It’s important to know about Trauma of Omission, which is the traumatic impact of not having essential childhood needs met. Childhood needs don’t just refer to physical needs (roof over your head; food; schooling). They also include essential emotional needs (being seen and respected; being taught how to manage life’s challenges; connection with others). All children need an adult who was interested in them, encourages them and is tuned in and supportive when they are upset or worried.
Attachment trauma is another form of childhood trauma. This is where your primary caregiver either fails to form a secure bond with you or it is interrupted or lost. Clear examples of this are loss, adoption or parents leaving home. But it’s possible for a parent to be physically present in the home and the child still suffers from attachment trauma, for example if they were workaholics, had physical or mental health problems, drank or used drugs a lot or there were stresses impacting the family like poverty or war. These issues often contribute to a parent being emotionally unavailable or inconsistent with their affection (e.g. one day telling you how special you are and the next blaming you for their problems).
Both Attachment Trauma and Trauma of Omission are sometimes referred to as Developmental Trauma too.
CPTSD can also come from traumatic events in adulthood, particularly recurring traumas such as Relational Trauma, which refers to ruptures or threats that occur in a relationship. This might be particularly relevant to you if you've experienced abuse in adulthood from partners, friends or family.
What therapy options are there for CPTSD?
Due to the complexity of your trauma it's helpful to have an expectation that healing will take time.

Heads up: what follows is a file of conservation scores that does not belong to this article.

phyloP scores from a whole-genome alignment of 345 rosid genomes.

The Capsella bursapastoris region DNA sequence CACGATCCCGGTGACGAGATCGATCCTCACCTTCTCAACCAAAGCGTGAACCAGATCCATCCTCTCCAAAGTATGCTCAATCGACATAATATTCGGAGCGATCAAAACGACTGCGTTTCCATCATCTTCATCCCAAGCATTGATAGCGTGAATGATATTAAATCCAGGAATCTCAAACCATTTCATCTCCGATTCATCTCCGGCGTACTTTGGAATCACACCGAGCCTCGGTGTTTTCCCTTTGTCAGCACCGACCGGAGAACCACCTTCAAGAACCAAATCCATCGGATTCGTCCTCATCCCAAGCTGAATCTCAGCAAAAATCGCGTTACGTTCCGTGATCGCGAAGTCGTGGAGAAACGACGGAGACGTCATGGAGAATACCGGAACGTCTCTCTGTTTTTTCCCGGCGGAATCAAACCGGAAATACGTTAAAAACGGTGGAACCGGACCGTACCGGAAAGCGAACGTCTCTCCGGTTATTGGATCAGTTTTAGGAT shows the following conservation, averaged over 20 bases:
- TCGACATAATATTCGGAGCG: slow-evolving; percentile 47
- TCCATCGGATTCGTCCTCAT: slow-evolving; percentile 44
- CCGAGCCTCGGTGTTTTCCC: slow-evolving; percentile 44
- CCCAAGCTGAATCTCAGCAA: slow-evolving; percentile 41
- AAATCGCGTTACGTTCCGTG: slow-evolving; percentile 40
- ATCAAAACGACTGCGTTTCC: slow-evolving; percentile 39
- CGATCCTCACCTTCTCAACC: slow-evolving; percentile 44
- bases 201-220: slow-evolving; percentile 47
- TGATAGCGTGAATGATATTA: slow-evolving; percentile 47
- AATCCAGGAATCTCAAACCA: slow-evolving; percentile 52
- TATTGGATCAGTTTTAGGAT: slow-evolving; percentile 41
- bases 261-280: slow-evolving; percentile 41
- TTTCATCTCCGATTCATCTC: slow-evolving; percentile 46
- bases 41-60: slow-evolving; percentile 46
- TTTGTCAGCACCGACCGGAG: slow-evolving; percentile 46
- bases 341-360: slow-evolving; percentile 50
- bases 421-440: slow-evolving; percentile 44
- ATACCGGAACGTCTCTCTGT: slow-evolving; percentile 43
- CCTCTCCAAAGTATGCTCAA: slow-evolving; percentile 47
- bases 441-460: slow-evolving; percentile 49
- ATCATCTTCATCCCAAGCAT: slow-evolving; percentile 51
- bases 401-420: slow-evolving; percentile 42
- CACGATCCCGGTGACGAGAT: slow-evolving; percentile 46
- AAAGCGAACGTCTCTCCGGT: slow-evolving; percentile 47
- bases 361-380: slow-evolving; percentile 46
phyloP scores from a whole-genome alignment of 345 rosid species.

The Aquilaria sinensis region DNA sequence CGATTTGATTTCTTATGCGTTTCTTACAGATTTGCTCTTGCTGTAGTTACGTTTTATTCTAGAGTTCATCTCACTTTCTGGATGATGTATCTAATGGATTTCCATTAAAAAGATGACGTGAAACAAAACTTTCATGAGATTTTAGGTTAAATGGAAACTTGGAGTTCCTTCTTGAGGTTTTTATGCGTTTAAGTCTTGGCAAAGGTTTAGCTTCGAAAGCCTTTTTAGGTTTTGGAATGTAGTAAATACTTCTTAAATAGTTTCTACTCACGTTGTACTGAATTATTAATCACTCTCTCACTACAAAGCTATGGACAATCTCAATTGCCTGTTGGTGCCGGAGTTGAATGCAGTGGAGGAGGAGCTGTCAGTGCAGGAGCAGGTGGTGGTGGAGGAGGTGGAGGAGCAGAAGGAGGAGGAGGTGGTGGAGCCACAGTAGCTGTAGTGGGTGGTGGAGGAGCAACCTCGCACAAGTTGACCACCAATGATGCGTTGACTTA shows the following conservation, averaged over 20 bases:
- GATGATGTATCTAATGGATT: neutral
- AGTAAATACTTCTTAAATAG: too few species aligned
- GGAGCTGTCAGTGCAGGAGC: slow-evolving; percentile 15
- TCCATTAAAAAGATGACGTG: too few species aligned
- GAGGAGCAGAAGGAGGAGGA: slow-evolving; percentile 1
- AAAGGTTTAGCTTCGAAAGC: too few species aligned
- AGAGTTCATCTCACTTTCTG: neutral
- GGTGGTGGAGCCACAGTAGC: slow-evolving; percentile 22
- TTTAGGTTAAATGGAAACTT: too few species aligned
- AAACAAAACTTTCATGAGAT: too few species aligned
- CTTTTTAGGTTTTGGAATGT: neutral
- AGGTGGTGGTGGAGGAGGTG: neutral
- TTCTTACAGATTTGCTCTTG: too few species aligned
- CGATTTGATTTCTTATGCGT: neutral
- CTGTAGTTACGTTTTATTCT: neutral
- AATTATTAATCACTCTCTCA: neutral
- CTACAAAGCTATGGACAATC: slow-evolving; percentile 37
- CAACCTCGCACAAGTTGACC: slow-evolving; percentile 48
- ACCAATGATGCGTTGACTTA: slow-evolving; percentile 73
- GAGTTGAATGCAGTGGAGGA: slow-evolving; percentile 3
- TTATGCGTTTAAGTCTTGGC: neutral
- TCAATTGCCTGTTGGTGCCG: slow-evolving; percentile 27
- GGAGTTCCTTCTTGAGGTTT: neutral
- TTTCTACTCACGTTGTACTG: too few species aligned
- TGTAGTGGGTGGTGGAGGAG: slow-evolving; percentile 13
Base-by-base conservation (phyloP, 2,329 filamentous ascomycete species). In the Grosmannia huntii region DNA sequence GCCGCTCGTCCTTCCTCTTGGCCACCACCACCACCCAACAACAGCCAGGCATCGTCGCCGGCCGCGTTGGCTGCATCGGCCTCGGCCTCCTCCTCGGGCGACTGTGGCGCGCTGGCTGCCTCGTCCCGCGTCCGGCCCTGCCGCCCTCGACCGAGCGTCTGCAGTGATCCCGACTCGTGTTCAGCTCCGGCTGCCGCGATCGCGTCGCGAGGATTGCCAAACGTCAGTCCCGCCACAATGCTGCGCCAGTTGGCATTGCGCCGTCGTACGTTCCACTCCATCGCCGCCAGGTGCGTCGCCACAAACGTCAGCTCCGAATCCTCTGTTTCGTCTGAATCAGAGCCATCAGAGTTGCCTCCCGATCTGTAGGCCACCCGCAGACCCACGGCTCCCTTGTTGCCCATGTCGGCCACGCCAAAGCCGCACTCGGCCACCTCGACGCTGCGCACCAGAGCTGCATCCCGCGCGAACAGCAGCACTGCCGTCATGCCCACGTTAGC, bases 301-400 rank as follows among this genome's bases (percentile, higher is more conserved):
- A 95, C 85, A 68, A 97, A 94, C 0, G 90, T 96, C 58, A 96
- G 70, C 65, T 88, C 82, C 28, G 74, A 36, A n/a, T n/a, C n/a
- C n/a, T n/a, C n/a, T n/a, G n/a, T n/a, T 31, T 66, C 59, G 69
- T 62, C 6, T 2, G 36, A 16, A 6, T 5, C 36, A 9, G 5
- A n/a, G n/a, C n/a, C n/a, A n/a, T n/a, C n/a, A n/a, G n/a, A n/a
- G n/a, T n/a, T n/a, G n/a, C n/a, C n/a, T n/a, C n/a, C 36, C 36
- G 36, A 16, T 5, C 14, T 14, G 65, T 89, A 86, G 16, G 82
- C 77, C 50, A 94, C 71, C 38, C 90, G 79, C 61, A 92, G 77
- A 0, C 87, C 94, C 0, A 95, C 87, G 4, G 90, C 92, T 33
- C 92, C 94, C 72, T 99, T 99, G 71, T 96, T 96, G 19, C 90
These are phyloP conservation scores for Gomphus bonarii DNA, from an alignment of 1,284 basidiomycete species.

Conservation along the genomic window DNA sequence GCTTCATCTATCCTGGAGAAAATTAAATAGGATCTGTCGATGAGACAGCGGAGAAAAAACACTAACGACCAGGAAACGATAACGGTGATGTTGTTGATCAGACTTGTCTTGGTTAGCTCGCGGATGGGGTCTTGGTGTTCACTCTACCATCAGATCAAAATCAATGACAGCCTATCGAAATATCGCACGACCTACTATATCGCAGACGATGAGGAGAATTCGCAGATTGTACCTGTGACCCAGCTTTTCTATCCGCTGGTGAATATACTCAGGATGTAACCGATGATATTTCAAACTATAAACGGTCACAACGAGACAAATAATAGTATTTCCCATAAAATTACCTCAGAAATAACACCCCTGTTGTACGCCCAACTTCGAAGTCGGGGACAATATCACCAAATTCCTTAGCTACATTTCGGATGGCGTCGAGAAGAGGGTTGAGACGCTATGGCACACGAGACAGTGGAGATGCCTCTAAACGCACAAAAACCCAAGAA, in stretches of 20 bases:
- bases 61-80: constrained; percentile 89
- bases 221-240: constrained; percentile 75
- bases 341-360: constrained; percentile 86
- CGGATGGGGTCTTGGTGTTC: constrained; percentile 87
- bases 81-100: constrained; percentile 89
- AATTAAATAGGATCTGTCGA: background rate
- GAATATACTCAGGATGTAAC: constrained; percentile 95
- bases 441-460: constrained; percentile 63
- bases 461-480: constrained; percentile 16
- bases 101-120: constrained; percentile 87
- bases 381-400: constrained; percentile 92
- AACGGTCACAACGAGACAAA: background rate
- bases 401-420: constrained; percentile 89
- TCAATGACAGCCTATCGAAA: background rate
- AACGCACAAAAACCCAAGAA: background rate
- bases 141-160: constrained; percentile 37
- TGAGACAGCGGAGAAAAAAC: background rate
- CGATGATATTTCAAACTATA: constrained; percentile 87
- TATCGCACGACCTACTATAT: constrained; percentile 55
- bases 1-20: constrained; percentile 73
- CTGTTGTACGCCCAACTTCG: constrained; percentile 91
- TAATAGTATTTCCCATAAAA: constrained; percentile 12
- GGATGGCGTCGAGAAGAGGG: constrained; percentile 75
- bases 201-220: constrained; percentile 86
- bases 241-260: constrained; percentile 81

If you've not yet experienced any form of therapy or done any self-exploration work on yourself then often the first thing you'll need to learn how to feel safe 1) in your own body, 2) with intense emotions and 3) with the people around you. Once you have stabilised and learnt these skills you can move on to processing the traumas and building more positive self-beliefs.
Talking therapies that focus on the attachment wounds and have the capacity to be relatively long-term are likely to be most well placed for you. Some good options include: Attachment-Focussed Eye Movement Desensitisation & Reprocessing (EMDR); Dialectical Behaviour Therapy (DBT); Narrative Exposure Therapy (NET), Schema Therapy and Internal Family Systems (IFS).
If the idea of talking therapy feels too difficult then you can also consider body-based therapies like Trauma-Release Exercise (TRE), Trauma-Informed Yoga and Somatic Experiencing (SE) (other examples of this exist). These therapies focus on the release of body-stored memories, which can in turn allow your whole being to feel safer.
All practitioners of these therapies should be trauma-informed so this is an important question to ask at the start.
If you'd like to speak to one of our trauma-informed psychologists about therapy for any areas of difficulty outlined above please contact us here. You do not need a diagnosis to approach us. We work with the areas of difficulty, not the diagnosis.
Alternatively, you may find Dr Claire Plumbly's Untroubled Lite course a good starting point if one-to-one therapy feels too intense a starting point. This is a trauma-informed programme designed to teach you practical calming tools to feel less anxious, cope with overwhelm and boost self-esteem. This is suitable for women who appear to be holding it together on the outside, but underneath feel like an imposter or lost.
If you struggle with these issues and they are severely impacting on your quality of life or causing suicidal or self-harm urges then please visit your GP or local A&E and ask to speak to their psychiatric liaison team.
* A note of diagnoses: As a trauma-informed practitioner I consider mental health diagnosis to be a collection of observable behaviour patterns that researchers have recognised tend to occur together. There do appear to be bodily and neurobiological shifts that occur as a result of trauma, but a diagnosis does not mean that there these have been caused by a 'CPTSD gene' or abnormality.